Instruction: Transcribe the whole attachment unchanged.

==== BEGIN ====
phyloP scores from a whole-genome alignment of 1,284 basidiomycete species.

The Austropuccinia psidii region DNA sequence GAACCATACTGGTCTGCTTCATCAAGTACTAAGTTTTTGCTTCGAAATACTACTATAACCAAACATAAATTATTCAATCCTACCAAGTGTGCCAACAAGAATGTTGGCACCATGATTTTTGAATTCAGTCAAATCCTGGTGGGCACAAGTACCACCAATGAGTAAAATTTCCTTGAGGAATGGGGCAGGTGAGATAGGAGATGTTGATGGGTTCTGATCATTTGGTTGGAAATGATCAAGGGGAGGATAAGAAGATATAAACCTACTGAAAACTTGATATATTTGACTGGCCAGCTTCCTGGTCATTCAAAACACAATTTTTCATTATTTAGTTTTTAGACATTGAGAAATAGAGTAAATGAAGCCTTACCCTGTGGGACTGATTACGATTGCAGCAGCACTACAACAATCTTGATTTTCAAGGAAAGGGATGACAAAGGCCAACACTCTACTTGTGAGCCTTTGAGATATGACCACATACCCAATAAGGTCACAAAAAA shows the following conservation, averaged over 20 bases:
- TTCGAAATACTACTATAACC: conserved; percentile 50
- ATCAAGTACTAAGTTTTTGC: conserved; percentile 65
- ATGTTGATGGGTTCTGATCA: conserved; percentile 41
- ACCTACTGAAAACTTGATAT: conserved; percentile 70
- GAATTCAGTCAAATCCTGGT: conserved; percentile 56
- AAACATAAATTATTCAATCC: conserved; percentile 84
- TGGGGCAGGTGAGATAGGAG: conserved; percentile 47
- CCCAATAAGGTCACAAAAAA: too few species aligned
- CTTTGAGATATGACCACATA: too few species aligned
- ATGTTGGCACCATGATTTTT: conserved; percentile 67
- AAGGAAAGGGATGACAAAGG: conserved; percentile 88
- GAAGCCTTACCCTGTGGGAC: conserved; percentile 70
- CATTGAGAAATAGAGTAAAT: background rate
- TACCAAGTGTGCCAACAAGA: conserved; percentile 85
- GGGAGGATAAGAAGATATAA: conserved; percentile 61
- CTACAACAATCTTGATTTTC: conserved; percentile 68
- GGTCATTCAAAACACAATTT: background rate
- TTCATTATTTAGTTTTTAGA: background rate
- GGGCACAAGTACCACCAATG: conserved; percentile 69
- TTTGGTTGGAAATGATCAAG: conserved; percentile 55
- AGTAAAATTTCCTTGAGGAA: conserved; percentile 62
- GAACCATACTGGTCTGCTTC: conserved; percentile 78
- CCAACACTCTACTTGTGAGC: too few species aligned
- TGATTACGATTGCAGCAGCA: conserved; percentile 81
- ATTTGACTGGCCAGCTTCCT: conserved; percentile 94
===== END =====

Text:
phyloP scores from a whole-genome alignment of 1,284 basidiomycete species.

The Austropuccinia psidii region DNA sequence GAACCATACTGGTCTGCTTCATCAAGTACTAAGTTTTTGCTTCGAAATACTACTATAACCAAACATAAATTATTCAATCCTACCAAGTGTGCCAACAAGAATGTTGGCACCATGATTTTTGAATTCAGTCAAATCCTGGTGGGCACAAGTACCACCAATGAGTAAAATTTCCTTGAGGAATGGGGCAGGTGAGATAGGAGATGTTGATGGGTTCTGATCATTTGGTTGGAAATGATCAAGGGGAGGATAAGAAGATATAAACCTACTGAAAACTTGATATATTTGACTGGCCAGCTTCCTGGTCATTCAAAACACAATTTTTCATTATTTAGTTTTTAGACATTGAGAAATAGAGTAAATGAAGCCTTACCCTGTGGGACTGATTACGATTGCAGCAGCACTACAACAATCTTGATTTTCAAGGAAAGGGATGACAAAGGCCAACACTCTACTTGTGAGCCTTTGAGATATGACCACATACCCAATAAGGTCACAAAAAA shows the following conservation, averaged over 20 bases:
- TTCGAAATACTACTATAACC: conserved; percentile 50
- ATCAAGTACTAAGTTTTTGC: conserved; percentile 65
- ATGTTGATGGGTTCTGATCA: conserved; percentile 41
- ACCTACTGAAAACTTGATAT: conserved; percentile 70
- GAATTCAGTCAAATCCTGGT: conserved; percentile 56
- AAACATAAATTATTCAATCC: conserved; percentile 84
- TGGGGCAGGTGAGATAGGAG: conserved; percentile 47
- CCCAATAAGGTCACAAAAAA: too few species aligned
- CTTTGAGATATGACCACATA: too few species aligned
- ATGTTGGCACCATGATTTTT: conserved; percentile 67
- AAGGAAAGGGATGACAAAGG: conserved; percentile 88
- GAAGCCTTACCCTGTGGGAC: conserved; percentile 70
- CATTGAGAAATAGAGTAAAT: background rate
- TACCAAGTGTGCCAACAAGA: conserved; percentile 85
- GGGAGGATAAGAAGATATAA: conserved; percentile 61
- CTACAACAATCTTGATTTTC: conserved; percentile 68
- GGTCATTCAAAACACAATTT: background rate
- TTCATTATTTAGTTTTTAGA: background rate
- GGGCACAAGTACCACCAATG: conserved; percentile 69
- TTTGGTTGGAAATGATCAAG: conserved; percentile 55
- AGTAAAATTTCCTTGAGGAA: conserved; percentile 62
- GAACCATACTGGTCTGCTTC: conserved; percentile 78
- CCAACACTCTACTTGTGAGC: too few species aligned
- TGATTACGATTGCAGCAGCA: conserved; percentile 81
- ATTTGACTGGCCAGCTTCCT: conserved; percentile 94